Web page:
Carl White's Life in the Carolinas

Autumn Color in the Carolinas
by
Suzelle Sinclair
suzelle.sinclair@earthlink.net 

“Life starts all over again when it gets crisp in the fall.”

~F. Scott Fitzgerald

Bright sunny yellow flows into flaming orange, with a tinge of green and specks of crimson. All of this majestic color in one tiny leaf. It fluttered to the ground as I sat on my front steps, following our morning walk. It landed at my feet and I studied its colors while Gracie sniffed the steps for traces of the neighborhood cat. Our early morning walk was delightful. The air was as crisp and refreshing as a freshly picked apple.

These are the days that beckon you outdoors. As I sat admiring all the delight packed into one tiny leaf, I pondered how I should spend this glorious day. Just then, a breeze blew through the branches of my maple tree, playfully blowing off a few more leaves. Gracie delighted in chasing them as they floated to the ground.

Chasing colorful leaves, yes, that is what we would do. Autumn color flows across the Carolinas like a wave. Beginning in the cooler mountain elevations, the color makes its way across the Piedmont and onward to the coast. If we wanted to experience the most color, we would need to travel west to the mountains. I looked at Gracie and asked, “Hey Girl, do you want to go for a road trip?” Her ears perked and tag wagged in agreement.

Leaf color forecasts are done based on elevation. Due to the color temperatures in the higher elevations, foliage color changes occur there first. Mount Mitchell and Grandfather Mountain, at elevations around 6,000 feet, are the first locations to show color. Appalachian State University’s Department of Biology provides a weekly fall color report and predicts peak color dates. While foliage is not yet at peak, it is reported to be beautiful.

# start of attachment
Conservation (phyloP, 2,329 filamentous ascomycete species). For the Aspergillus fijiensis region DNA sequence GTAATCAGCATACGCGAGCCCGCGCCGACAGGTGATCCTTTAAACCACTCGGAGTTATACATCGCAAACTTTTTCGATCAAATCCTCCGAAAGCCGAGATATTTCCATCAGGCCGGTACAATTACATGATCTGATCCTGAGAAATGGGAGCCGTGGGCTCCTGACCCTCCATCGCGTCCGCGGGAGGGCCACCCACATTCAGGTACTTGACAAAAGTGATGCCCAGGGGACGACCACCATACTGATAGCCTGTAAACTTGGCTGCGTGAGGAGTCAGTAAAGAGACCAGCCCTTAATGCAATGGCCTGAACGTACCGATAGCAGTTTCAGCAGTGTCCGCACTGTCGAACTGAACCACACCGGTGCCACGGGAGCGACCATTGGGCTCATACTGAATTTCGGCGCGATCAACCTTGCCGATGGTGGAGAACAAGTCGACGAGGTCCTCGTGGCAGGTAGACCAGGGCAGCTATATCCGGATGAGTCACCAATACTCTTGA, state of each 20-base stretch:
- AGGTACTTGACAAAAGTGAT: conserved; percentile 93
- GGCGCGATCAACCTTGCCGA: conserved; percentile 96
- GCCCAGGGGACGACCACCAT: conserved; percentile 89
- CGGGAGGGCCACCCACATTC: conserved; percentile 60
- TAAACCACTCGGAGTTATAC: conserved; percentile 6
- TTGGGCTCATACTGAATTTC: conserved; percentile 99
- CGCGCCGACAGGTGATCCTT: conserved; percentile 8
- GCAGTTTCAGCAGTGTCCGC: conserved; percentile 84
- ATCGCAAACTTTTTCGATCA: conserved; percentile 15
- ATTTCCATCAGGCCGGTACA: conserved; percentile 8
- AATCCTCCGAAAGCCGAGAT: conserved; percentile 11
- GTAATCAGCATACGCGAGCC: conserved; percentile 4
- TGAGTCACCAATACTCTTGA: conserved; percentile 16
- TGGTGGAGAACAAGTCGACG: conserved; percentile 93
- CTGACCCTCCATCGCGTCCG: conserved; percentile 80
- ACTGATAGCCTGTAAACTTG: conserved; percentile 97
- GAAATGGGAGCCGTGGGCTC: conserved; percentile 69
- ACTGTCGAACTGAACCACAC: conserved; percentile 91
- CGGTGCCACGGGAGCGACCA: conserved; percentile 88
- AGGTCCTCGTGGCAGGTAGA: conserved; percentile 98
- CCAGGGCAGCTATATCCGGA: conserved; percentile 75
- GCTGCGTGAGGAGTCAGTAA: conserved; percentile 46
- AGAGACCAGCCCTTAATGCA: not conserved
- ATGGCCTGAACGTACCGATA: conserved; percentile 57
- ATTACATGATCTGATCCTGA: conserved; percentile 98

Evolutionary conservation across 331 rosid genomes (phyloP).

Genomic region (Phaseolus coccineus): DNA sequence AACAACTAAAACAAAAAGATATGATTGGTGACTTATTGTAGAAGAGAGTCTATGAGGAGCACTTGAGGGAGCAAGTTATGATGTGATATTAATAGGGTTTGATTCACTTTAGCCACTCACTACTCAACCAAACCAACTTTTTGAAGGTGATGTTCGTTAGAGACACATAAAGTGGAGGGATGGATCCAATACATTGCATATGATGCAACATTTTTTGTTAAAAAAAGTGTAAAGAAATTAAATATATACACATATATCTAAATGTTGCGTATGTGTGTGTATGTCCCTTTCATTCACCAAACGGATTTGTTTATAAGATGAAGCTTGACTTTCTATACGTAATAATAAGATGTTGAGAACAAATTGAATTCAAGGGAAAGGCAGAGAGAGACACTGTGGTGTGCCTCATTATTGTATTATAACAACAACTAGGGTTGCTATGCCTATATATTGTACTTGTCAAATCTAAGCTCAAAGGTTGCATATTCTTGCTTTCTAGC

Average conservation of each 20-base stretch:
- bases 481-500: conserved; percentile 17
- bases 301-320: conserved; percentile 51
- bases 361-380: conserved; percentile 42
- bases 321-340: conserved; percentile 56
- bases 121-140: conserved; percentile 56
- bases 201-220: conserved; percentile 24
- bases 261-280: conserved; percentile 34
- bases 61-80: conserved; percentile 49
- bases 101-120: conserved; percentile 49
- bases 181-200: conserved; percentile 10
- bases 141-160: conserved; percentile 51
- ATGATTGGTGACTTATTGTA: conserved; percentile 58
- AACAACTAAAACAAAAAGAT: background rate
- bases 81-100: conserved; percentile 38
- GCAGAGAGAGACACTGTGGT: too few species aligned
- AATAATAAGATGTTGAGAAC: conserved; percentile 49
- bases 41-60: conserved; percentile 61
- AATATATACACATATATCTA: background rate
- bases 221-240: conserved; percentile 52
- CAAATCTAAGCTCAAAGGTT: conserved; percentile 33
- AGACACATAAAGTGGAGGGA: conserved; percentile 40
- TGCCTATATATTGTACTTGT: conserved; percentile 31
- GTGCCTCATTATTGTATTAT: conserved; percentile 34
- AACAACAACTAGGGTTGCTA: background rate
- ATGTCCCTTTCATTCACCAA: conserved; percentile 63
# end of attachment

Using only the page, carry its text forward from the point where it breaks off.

I grew up in the North Carolina mountains. Traveling there always brings back fond memories. As I drove along the Blue Ridge Parkway, the green faded from the leaves, reminding me of faded photos from days gone by. Growing up, autumn was always a magical time of year. While for many people spring symbolizes new beginnings, for me it has always been fall. The season brought with it a new wardrobe in preparation for the new school year. Fresh new notebooks, crayons and other school supplies were another treat in autumn. I remember pressing leaves between sheets of wax paper, creating bookmarks for my new school books. My Mother would save brown paper bags from the grocery store so I could make covers for my new text books. I remember placing leaves under the paper and using a crayon to make rubbings of the leaves. Those were all wonderful memories of new school years. Nature announced these new beginnings with a pageantry of color.

Admiring the oranges, yellows and reds, I find it amazing that while in summer all the trees are a common green, in the autumn they can be so very different. In the autumn, the trees reveal their authentic selves, and in doing so reveal their truest beauty. I believe there is a lesson for us in their example.

After a refreshing hike, Gracie and I hopped into the car to return home. I looked at Gracie and asked, “Should I take the backroads home Girl?” Her ears perked and called wagged in agreement to the idea of exploring the road less traveled on this beautiful autumn day.

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2021 Autumn Leaf Prediction Map, Appalachian State University

https://biology.appstate.edu/fall-colors/fall-color-map-north-carolina

Grandfather Mountain Fall Rambles Guided Walks, October 2-9

https://grandfather.com/fall-color-rambles-return-to-grandfather-mountain-2/

CHARLOTTE WEATHER